Nearby, the wines of Meyer Family Vineyards provided a study in 2014 single-vineyard Chardonnay and Pinot Noir courtesy of Winemaker Chris Carson. Kelowna’s Reimer vineyard yielded a bright, youthful red fruit Pinot Noir and Naramata’s Old Main Road vineyard offered creamy Chardonnay with fresh tree fruit flavours. From the Okanagan Falls home vineyard on McLean Creek Road, young, mineral-driven Chardonnay and rich, dark fruit Pinot Noir will grow even better with age if given the chance. Across the aisle Lauren Skinner and the team from Painted Rock had the rare and special 2014 Chardonnay along with elegant, complex 2014 Rosé – a blend of red Bordeaux grapes. Lauren was leading the charge at her family’s sixth consecutive Festival appearance, showcasing the newest 2013 reds: suave Syrah, brooding Merlot, and the stellar Red Icon beckoned me daily.

Well within reach the synchronized squad at Poplar Grove was where Winemaker Stefan Arnason could be found with the winery’s champions. Newly-bottled, ever-popular Pinot Gris gushed fresh stone-fruit, and similarly modern Blanc de Noirs blended big reds to yield candied pink grapefruit aromas and earthy red fruit flavours. The allure of sold-out 2011 The Legacy offered up a perfumed leather nose before a smooth spicy finish; patience is a necessity for those awaiting the bottle-aging 2012. Neighbouring tablemate Tony Stewart was offering the expression of 2014 at Quails’ Gate, introduced by uncommon Chenin Blanc, refreshing one’s palate with crisp textures and a tangy finish. The Stewart Family Reserve Chardonnay made subtle use of oak in a creamy, toasty drop delivering a bright finish, while textbook Reserve Pinot Noir displayed perfect balance surrounding cloves and red fruit. Turning around brought the Summerhill smile of CEO Ezra Cipes and the exciting new Blanc de Franc 2011: sparkling Cabernet Franc repeatedly enchanted me with fresh fragrant berries and a fabulously smooth, clean mousse.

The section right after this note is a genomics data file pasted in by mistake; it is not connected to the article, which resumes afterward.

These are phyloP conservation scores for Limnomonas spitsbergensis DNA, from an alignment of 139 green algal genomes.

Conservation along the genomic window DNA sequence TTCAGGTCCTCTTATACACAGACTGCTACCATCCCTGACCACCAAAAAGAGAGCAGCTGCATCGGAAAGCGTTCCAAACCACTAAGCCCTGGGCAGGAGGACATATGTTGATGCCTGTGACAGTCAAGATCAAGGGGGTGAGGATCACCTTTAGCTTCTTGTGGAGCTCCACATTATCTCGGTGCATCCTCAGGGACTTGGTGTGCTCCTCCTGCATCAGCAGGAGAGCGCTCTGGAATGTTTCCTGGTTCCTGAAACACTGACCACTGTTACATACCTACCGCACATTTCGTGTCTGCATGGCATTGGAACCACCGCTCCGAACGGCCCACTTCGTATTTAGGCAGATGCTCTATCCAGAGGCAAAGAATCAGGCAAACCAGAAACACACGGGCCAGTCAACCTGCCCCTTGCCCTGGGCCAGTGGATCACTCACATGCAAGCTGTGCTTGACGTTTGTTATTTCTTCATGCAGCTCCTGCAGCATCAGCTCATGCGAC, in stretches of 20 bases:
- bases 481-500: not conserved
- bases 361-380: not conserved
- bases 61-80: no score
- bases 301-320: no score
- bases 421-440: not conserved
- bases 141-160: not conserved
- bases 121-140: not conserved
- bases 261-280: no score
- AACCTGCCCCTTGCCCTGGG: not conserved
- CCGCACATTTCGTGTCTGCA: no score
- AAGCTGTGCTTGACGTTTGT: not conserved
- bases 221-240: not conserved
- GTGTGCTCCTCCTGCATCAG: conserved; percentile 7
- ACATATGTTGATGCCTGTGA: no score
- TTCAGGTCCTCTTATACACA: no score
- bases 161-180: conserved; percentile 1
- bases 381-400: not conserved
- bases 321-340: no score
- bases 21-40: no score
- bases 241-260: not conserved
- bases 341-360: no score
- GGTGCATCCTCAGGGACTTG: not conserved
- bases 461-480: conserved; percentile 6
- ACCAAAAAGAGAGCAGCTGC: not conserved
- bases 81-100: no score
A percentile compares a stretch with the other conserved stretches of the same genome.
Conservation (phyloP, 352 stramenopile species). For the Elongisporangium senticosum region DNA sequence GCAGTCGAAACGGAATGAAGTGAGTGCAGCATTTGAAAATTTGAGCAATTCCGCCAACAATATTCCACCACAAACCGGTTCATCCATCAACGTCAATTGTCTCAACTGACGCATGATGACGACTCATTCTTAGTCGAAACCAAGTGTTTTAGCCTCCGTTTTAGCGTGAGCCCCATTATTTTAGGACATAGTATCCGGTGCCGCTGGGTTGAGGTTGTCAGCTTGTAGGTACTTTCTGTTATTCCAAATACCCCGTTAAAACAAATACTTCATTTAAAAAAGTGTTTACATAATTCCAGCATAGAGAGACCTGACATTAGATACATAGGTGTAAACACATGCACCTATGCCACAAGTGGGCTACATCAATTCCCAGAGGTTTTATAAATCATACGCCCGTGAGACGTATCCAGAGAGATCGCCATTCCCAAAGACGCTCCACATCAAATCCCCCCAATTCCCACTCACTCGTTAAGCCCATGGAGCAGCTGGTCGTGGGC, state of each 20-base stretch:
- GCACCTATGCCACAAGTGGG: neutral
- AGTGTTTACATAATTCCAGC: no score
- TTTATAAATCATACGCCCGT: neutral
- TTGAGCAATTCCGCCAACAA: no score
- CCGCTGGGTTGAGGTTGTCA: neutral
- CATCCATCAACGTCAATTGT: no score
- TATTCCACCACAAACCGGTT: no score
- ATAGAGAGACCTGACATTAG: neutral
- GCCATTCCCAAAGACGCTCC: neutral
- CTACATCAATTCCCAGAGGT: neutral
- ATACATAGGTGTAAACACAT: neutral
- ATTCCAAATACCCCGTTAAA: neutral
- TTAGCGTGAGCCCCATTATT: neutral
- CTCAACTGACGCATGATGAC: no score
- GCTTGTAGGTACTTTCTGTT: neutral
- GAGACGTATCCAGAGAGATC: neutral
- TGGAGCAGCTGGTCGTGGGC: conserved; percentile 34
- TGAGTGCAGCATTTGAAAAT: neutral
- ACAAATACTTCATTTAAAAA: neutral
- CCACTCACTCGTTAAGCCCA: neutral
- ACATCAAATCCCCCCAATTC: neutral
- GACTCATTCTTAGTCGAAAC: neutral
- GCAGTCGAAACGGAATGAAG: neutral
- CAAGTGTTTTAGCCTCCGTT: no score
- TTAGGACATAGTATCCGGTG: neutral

Summerhill CEO Ezra Cipes is bubbling about the new Blanc de Franc sparkling wine

The final line of BC wine was home to Thornhaven Winemaker Jason Fraser, revitalizing guests with 2014 Brooklyn’s Blend, Summerland’s unique merger of Sauvignon Blanc and Chardonnay. This clean and summery field blend was took on the new name in honour of the Fraser family’s newest addition. Apart from the winery’s definitive Gewürztraminer I was also taken with the elegant 2013 Syrah, thanks to a silky, earthen palate and well-tuned balance following the Platinum-winning 2012. It was only logical to next make time for Harry McWatters, still working his magic on the Black Sage Bench at TIME Estate Winery. The pleasingly approachable 2012 Red Meritage was nicely softened after a couple years in bottle, and the charmingly textured 2014 White Meritage provided another measure of the creamy character I’ve enjoyed in the past. A jump to the right found Tinhorn Creek Winemaker Andrew Windsor proud papa to barrel-sampled 2014 reserve Chardonnay. Andrew’s first vintage at Tinhorn yielded such divine wine it demanded a new addition to the Oldfield Series tier. The necessity was obvious upon tasting the round, rich, creamy caramel behind the newly deployed “Golden Mile Bench” sub-appellation label.

Tinhorn Creek Winemaker Andrew Windsor beams with pride in the winery's first reserve Chardonnay

The “big three” beverage companies were present as well, but I found myself drawn primarily to the smaller independent wineries. That being said, it was good to see that parent company Peller had arranged for Sandhill Master Winemaker Howard Soon to give the international guests a little something to think about with 2012 Small Lots Sangiovese and Italian-inspired red blend “Three”. Mark Anthony Group’s Mission Hill rarely misses a Wine Festival, and this year freshly appointed Head Winemaker Darryl Brooker was present to pour a gamut of rarities from the new, high-end Terroir Collection. Constellation Brands’ Black Sage Vineyard was showing off an impressively fragrant 2013 Zinfandel, while the company’s See Ya Later Ranch property poured the peppery 2013 Rover Shiraz. The conglomerate’s Jackson-Triggs “Sunrock” brand had more Zinfandel blended with Shiraz in the “Illumina”, as well as a two-vintage comparison of the well-respected Cabernet Sauvignon (2012 & 2013).

The only session in the Tasting Room for which I was absent was the final evening on Saturday, which generally provides the most entertaining people-watching if anything. Of course that final session is also where the next year’s theme region is announced, so I was thrilled to hear the good news in short order over social media: the 2017 Festival will feature Canada as theme region, just as our nation begins celebrating its sesquicentennial. My very pleasant surprise at the news came about in large part due to earlier discussions with members of the organizing committee, who had suggested to me that certain challenges precluded such a possibility. Apparently the difficulties were overcome through what must have been hard work and delicate negotiations. The growing ranks of Canadian wine aficionados worldwide must be excited at the opportunities that will come about in Vancouver next spring – I know I’ll be first in line for tickets!